Bonney and I heard the earsplitting and shrill alarm coming from the home of someone on our block. We joined several neighbors out on the street to determine who was in trouble. Shortly we discovered the alarm was coming from Elizabeth’s home. What was the emergency?
As we opened the front door to her unit we could see disturbed Elizabeth in the great room at the far end of the hallway and a panic stricken young girl in the hallway holding her hands over her ears. The girl was a new healthcare assistant who, while attempting to switch a hallway light, switched on the emergency medical alarm. The innocent girl had no idea what she had done and was petrified. One of us walked in and threw the switch to the off position and the horn became silent.
I was not surprised this happened to the girl since I had activated our alarm the second day after we moved into our unit thinking I would switch on a hall light. No one had told us that a brown switch was an emergency medical alarm. Besides the switch in the hall we had another one in the master bedroom.
At one time each Cloister unit was connected by phone line to an emergency response number as well as the Emergency horn on the outside of the building. The system was called “Silent Knight” with an electronic sending box in the garage of one of the residences in the Duplex building. The Medical Emergency and Smoke detectors for both residences were connected to the one sending unit. Some people still have the original Alarm stickers on their front door. A new Metro ordinance, service costs, and annual license fees made this service too inconvenient to continue. The “Silent Knight” box was disconnected.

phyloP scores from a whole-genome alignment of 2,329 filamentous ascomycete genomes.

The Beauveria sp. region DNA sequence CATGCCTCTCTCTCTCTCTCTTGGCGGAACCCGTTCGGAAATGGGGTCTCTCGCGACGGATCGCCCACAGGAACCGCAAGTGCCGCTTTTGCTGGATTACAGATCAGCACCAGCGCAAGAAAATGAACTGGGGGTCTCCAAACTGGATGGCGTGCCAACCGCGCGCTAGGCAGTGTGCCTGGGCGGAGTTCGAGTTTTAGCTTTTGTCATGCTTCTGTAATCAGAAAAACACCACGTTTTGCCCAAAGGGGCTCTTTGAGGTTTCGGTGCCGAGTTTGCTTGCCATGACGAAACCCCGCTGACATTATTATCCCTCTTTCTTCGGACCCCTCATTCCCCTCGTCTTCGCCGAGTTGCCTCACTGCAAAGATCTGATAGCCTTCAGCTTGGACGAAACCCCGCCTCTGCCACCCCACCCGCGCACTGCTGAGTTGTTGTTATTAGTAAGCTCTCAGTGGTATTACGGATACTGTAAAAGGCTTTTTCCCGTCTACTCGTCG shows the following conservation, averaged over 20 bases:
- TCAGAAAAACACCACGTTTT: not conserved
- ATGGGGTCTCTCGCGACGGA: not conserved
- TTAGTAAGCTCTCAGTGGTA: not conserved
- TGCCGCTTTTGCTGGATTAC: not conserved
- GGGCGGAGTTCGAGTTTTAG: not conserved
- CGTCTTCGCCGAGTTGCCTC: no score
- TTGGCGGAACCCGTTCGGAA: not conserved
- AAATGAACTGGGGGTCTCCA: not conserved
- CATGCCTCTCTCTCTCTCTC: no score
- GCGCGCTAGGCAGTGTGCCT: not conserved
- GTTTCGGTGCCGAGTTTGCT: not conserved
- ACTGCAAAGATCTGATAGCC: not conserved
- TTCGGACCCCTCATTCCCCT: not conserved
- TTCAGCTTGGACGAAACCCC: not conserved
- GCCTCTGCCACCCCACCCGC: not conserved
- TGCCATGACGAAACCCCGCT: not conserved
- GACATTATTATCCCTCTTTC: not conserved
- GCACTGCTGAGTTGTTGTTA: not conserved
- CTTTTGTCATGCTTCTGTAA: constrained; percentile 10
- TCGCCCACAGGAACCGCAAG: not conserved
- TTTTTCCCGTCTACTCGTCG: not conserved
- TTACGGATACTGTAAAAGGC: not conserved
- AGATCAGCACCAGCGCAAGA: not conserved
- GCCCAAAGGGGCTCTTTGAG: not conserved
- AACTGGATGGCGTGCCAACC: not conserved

The system was rewired so each side of the duplex had a cutoff control box for their smoke detector. In the garage of one unit was the disconnected “Silent Knight” box(a metal box with a key and red button in the front panel) and a new Smoke Detector Cutoff Control box(with a black button on the front panel) mounted on the wall near to the “Silent Knight” box. The other residential unit in the building had a cutoff button located in the hall closet or the laundry area.
I learned another lesson the hard way while grilling a steak on our new stovetop grill pan. I thought the vent fan would take away the smoke. Was I wrong! The grill smoke bellowed out of the kitchen and set off the smoke alarm. I poked at the button on the ceiling smoke alarm but that did nothing and the outside horn kept on screaming. Bonney and I ran to the garage and were faced with two boxes. At that time we didn’t know which was which. We tried each, the disconnected “Silent Knight” red button, and what we now know is the Smoke Alarm Cutoff black button. I held the black button down while Bonney opened the outside doors and cleared the place of smoke.
Unfortunately so many people have set off false alarms that many of us tend to ignore the alarm horn. If you hear an alarm coming from my home and it lasts more than several minutes please come to see what’s wrong because we probably need help.